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When 17-year-old Astrid Østergaard founded Teriyaki with a friend smack in the middle of the pandemic, she exactly didn’t have a business plan—but she *did* have an Instagram page. That turned out to be more than enough for Østergaard, who learned how to knit at age six from a bona fide expert: her 85-year-old grandmother, Lis, who now leads Østergaard’s sewing team alongside a handful of friends at her high school. “It was really spontaneous,” she says. “We launched on a Monday, and on the Friday before, we decided to make the Instagram, shoot everything that weekend, and then launch”—all within 72 hours.
The Danish brand is marked by colorful, sometimes-dizzying separates; think spiral-knit mini skirts, asymmetric long-sleeve shrugs, and double-layered halter tops. “I’ll take pictures of things I like, or I’ll see an anime character whose outfit I like, and I’ll try to turn it into something,” says Østergaard, who once knit a top that resembled the green landscape in the Japanese anime My Neighbor Totoro. “I design everything by myself and I usually try to sketch it out, but I love to go directly to having the yarn and needles in my hand to figure it out.”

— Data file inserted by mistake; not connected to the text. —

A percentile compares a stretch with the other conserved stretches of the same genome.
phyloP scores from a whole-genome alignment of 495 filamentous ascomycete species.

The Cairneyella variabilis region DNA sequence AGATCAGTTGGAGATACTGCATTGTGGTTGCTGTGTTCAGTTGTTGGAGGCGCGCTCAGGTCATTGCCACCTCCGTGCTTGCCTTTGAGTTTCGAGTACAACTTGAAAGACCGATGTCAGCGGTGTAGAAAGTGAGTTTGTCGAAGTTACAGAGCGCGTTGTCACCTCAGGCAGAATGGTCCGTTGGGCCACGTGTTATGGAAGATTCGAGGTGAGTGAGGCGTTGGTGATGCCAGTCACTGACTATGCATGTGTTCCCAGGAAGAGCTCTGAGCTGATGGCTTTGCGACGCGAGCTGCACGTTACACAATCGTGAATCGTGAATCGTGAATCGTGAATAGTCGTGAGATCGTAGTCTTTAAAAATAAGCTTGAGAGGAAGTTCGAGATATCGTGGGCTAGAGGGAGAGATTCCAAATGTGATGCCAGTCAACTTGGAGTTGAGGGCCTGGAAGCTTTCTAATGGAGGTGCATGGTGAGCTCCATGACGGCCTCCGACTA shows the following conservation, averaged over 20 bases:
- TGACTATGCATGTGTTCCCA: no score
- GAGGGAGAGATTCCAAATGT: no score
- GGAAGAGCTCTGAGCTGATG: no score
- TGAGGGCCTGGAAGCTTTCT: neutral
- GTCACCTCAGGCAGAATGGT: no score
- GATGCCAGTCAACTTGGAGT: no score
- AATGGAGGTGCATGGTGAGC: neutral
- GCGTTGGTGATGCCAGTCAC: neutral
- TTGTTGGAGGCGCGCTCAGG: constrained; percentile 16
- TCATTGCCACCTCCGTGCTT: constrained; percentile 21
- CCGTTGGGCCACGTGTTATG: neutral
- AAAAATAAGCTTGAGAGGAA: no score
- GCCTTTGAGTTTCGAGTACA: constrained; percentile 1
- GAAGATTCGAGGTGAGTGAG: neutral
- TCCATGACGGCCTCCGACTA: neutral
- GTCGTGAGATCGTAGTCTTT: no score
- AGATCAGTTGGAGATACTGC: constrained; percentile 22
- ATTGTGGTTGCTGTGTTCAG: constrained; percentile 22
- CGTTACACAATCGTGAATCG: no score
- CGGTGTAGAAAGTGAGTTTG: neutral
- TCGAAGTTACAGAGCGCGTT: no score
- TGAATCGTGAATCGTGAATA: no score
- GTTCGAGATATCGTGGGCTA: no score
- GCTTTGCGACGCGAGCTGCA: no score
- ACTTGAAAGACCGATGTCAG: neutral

Østergaard, who operates on a pre-order model to cut down on waste, now sources her yarn from a local eco-tech certified wholesaler. “It’s important to move slowly—and the customer is always happy to wait.”
And sustainability isn’t just in the materials or the design process: It’s the brand’s entire ethos: “I want anything I make to last forever, and that's the amazing thing with knits: They wear with you, they morph with you, and just like us, they get better with age.”
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